A mentally ill inmate who hanged himself on New Year's Day in a Rikers Island jail cell was supposed to be placed on suicide watch, but it wasn't implemented, two city officials told The Associated Press on Friday.
A jail psychiatrist who saw Fabian Cruz on Wednesday at a clinic ordered that Cruz be transferred to a special observation unit in a different Rikers facility where he'd be placed under constant watch, but Cruz told a guard at the clinic he didn't want to go and was transferred back to his jail cell, the officials said.
Letting Cruz go back to his cell was a violation of Department of Correction protocol because inmates don't get to decide where they're housed, said one of the officials, who both spoke on the condition of anonymity because they weren't authorized to discuss the ongoing investigation into what happened.
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The guard also was supposed to contact a supervising captain after the suicide watch was ordered but didn't, the official said.
Cruz, 35, was discovered Thursday evening and was pronounced dead by a jail doctor. The correction officer at the clinic has been placed on modified duty.
In October, city officials announced they'd secured a $400,000 federal grant to review suicides and other self-harm in jails to identify systemic breakdowns that cause them and to prevent more. That announcement followed a June report by the AP that found, based on city and state investigative documents, that in nine of the 11 inmate suicides since 2009 established protocols designed to prevent vulnerable inmates from hurting themselves weren't followed.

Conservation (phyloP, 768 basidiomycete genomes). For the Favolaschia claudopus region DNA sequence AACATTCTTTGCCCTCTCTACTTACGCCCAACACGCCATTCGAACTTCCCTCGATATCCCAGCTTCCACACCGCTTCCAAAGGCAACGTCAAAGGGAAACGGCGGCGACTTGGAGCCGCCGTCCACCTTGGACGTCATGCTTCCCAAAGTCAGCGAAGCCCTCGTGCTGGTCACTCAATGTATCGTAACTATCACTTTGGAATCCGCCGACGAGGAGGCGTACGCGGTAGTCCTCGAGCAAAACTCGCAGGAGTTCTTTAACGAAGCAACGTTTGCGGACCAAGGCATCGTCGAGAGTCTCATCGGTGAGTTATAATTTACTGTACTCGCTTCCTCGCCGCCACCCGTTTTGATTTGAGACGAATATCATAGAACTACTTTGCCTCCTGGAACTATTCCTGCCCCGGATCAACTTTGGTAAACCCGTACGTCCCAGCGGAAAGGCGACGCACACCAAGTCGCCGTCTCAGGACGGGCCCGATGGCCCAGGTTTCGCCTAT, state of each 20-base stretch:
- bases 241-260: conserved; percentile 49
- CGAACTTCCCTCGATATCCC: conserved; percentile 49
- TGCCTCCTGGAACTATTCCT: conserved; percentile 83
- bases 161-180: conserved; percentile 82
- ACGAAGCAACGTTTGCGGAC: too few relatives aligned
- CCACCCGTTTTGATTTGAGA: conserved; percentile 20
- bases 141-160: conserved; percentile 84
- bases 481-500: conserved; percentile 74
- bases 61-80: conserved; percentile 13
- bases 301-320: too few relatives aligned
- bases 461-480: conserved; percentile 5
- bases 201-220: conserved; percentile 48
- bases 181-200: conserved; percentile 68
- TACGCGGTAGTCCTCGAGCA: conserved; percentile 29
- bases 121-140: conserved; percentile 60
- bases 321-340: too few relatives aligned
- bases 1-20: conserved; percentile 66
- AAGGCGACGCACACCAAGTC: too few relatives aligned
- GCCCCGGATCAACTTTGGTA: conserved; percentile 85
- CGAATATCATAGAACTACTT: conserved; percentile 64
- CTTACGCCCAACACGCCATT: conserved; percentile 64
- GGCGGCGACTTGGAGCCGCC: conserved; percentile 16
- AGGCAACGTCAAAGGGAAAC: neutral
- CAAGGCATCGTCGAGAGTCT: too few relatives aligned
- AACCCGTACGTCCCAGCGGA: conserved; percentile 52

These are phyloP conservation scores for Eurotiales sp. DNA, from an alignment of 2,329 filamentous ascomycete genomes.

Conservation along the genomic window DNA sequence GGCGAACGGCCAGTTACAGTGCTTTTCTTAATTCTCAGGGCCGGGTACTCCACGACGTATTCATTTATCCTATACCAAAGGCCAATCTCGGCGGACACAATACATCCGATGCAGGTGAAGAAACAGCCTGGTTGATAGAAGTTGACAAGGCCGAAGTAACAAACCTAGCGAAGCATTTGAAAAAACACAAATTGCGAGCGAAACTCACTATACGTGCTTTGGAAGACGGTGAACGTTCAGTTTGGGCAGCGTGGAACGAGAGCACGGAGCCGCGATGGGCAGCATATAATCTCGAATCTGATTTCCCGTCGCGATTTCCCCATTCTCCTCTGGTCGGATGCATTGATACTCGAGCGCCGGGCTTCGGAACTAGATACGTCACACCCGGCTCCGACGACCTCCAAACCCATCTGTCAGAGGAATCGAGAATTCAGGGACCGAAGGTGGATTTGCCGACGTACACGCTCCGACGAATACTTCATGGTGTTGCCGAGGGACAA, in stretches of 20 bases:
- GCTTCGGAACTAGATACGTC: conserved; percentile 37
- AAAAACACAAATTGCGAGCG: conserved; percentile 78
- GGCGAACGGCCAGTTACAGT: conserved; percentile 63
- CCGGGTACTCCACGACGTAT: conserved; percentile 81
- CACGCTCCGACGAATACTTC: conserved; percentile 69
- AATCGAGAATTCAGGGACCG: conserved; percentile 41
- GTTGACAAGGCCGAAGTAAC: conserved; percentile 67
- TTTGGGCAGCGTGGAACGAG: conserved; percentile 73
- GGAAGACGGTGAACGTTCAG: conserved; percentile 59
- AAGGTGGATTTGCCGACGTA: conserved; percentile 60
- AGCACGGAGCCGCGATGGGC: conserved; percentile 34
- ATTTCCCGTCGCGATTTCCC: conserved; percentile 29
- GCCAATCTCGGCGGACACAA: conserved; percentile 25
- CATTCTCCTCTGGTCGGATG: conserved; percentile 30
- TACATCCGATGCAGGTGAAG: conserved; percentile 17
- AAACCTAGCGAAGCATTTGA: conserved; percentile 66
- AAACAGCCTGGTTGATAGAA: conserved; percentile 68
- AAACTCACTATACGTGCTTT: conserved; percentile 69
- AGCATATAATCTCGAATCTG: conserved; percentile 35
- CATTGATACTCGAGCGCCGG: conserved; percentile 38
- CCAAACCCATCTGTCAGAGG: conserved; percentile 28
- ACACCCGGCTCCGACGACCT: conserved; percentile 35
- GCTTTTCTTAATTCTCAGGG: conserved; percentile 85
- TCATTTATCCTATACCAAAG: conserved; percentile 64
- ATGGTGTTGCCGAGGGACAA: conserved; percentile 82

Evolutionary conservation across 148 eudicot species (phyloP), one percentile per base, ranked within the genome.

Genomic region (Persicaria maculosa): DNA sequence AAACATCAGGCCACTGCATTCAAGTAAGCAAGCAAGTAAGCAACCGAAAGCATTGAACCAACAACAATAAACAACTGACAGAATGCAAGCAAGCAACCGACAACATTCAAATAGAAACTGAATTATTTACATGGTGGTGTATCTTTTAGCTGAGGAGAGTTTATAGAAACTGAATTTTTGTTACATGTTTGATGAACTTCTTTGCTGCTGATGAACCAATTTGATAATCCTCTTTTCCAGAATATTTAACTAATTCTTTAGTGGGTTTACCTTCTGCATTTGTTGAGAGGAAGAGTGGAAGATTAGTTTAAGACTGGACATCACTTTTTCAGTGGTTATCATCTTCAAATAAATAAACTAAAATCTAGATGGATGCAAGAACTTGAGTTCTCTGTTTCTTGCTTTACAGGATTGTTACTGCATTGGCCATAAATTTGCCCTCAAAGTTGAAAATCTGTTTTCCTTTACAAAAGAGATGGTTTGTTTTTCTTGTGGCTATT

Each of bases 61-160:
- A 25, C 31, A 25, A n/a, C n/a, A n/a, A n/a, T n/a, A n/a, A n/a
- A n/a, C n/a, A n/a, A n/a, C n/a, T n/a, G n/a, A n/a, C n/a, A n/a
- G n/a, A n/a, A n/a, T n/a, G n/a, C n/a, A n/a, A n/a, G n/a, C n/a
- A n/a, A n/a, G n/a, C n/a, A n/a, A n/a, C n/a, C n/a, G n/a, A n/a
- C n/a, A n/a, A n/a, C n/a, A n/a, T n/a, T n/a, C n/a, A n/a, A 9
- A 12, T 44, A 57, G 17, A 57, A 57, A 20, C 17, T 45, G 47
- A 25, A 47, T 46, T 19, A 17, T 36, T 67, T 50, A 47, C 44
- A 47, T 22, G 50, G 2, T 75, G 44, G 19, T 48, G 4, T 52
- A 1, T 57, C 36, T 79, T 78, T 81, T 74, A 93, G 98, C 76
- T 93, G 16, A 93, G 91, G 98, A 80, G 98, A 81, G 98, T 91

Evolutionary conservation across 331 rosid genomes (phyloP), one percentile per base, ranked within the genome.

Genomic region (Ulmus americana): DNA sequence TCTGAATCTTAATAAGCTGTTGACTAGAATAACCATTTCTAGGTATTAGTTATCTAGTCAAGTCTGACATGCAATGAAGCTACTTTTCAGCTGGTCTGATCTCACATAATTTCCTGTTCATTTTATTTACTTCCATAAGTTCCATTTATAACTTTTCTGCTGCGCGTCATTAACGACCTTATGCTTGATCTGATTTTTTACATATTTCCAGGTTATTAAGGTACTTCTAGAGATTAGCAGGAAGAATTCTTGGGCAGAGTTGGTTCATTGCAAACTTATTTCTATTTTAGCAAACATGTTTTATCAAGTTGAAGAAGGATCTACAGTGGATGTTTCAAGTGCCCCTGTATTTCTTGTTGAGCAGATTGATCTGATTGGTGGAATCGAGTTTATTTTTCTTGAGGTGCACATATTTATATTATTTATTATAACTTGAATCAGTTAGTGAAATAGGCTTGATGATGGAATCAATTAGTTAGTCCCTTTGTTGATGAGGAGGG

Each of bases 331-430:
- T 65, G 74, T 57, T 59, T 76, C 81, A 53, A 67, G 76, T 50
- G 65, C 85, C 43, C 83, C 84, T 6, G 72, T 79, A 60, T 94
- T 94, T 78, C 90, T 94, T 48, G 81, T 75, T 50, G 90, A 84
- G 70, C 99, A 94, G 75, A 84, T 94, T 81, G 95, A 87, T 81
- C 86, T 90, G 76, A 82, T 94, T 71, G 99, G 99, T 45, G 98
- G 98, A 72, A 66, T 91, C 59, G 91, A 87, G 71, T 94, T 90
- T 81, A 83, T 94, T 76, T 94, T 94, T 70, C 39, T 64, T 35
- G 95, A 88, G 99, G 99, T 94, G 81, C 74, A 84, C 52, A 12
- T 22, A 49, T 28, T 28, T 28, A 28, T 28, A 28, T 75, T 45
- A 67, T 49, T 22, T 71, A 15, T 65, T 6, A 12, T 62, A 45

An autopsy confirmed the cause and manner of Cruz's death as suicide by hanging.
A Department of Correction spokesman said only that Cruz's death in the Robert N. Davoren Center was being investigated as a possible suicide.
Cruz had pleaded guilty to burglary and criminal sexual act for abusing his girlfriend's teenage daughter starting when she was 14 years old between November 2009 and October 2012, court records show. He was awaiting sentencing Jan. 15 to five years in prison upstate and would have had to register as a sex offender, prosecutors said.
He had been temporarily transferred from state custody to the city jails on Dec. 1 due to a court order, a state correction spokeswoman said. A message left with his attorney wasn't immediately returned.
The head of the powerful city correction officers' union, Norman Seabrook, said the guard had been on the job for three years and had never worked with mentally ill inmates.
"She'll be the scapegoat for management on this, and that's unfair," Seabrook said.
The city's jail system has come under increased scrutiny in the past year since the AP first reported the deaths of two seriously mentally ill inmates at Rikers — one who died of hyperthermia in a sweltering jail cell and another who sexually mutilated himself while locked up alone for seven straight days.
Mayor Bill de Blasio, serving his first term, has vowed reforms. Last month, federal prosecutors investigating guard brutality at Rikers against teenage inmates joined a federal lawsuit alleging widespread violence against inmates by guards throughout Rikers to speed up the pace of those reforms.
Advocates and former health officials have long said inmate suicides are a result of miscommunication and tension between the two agencies responsible for inmates: health officials who evaluate inmate health care and jail guards who are responsible for their control.